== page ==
Rearview Mirror

By Gwen Kirby on March 04, 2014
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“What do you want to be when you grow up?” When you were 5 you had an easy answer! Now that you’re a high school student, that question is harder—and scarier—to answer.
Picking just one career or major can seem impossible, but it’s not. Self-assessment—really thinking about what you want and what you are good at—is the key to planning and enjoying your future.

Meet yourself for the first time

Self-assessment means really thinking about yourself, almost as if you are meeting yourself for the first time. Start by asking yourself, “What subjects do you enjoy?” Then turn more critical, with something like, “Why do you enjoy it?” and be honest with yourself, even if it takes some searching.

For instance, you may know on the surface that you really loved going to chemistry last year. When you self-assess, though, you discover why you loved going there—what it was about that class that made it stand out in your day.

Some answers about future steps can reveal themselves through your answers. Let’s try it.

In this great chemistry class, was it the experiments you enjoyed so much?

• (If the answer is yes, maybe you should take AP chemistry next term. Or try another science class, where more experiments will be required.)

Or did you enjoy working in lab groups because you like being a leader or team player?

• (Yes? Then maybe next year you should join the student government. Its whole reason for existing is to let leaders work through school issues.)

Though this “chemistry class” example is a very simple one, it shows the value of those deep-er reasons for enjoying certain classes. Once you reach these answers, they can sometimes tell you more about your actual preferences and strengths than the subject matter—and show you that you shouldn’t just judge a class by the subject matter being taught.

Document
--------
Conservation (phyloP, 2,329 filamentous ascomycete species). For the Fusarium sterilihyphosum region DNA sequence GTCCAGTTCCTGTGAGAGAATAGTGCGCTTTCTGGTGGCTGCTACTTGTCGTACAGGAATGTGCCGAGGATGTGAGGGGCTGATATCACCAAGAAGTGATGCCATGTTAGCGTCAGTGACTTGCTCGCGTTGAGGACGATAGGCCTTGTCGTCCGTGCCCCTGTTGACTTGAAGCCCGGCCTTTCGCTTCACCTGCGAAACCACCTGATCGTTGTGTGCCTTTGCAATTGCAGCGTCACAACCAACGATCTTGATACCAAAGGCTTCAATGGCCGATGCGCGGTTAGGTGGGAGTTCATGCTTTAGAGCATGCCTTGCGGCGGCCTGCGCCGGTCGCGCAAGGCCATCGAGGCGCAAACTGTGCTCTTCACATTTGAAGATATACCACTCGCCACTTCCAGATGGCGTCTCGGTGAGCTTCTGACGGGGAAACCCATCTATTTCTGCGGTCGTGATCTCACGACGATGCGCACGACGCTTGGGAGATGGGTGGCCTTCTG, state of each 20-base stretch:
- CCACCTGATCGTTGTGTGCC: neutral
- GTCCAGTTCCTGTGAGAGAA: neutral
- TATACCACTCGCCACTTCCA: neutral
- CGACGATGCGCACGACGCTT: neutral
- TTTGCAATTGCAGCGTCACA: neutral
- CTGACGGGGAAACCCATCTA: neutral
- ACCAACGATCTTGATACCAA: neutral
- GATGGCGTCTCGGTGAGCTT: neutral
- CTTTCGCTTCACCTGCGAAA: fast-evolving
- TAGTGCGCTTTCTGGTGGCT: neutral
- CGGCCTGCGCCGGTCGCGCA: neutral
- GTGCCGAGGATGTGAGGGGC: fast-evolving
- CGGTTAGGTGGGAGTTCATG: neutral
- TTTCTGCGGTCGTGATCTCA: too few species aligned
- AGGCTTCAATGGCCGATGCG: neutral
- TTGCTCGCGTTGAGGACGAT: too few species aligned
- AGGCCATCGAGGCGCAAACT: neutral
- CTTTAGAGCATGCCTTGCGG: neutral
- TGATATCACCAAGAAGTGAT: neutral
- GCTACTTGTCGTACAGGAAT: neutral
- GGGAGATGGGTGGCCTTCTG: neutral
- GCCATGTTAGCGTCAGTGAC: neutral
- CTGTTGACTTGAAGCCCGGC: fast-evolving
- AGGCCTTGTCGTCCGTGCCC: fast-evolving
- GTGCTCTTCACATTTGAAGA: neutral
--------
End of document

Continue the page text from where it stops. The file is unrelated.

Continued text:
Surprise yourself

One of the challenges of self-assessment is to ask questions that let you surprise yourself. For guidance on what questions to ask, you can check out a number of free online resources, such as or
Unlike generic personality tests, these websites are specifically aimed at matching your interests to possible careers and/or majors. You can also look to your school’s guidance counselor, who, in addition to having good questions of his or her own, should be able to point you to additional resources.
When you plan for the future, create different types of plans for different scales of time.One of the most important things to remember, ultimately, is that you can always change your plans. 


Know Thyself
Effective self-assessments don’t need to be administered by outside professionals. Try to get honest, definite answers out of yourself in these areas, and make plans accordingly!


  1. Values: What’s important to me? Some value family above a career, money above enjoyment at work, or living in a particular place vs. job opportunities.
  2. Skills: What am I good at? You pick up a guitar and just have a knack for it; you study for math all night and it is still hard, but you get an A in English easily. Think about what comes easily to you—these are your skills.
  3. Personality: What am I like? There is no better resource for understanding your personality than talking to trusted friends and family. What do you act like around people who make you feel comfortable?
  4. Interests: What excites me? These pursuits are stimulating and can tell you what may enrich your life for years to come.

About the Author

Gwen Kirby

Gwen Kirby

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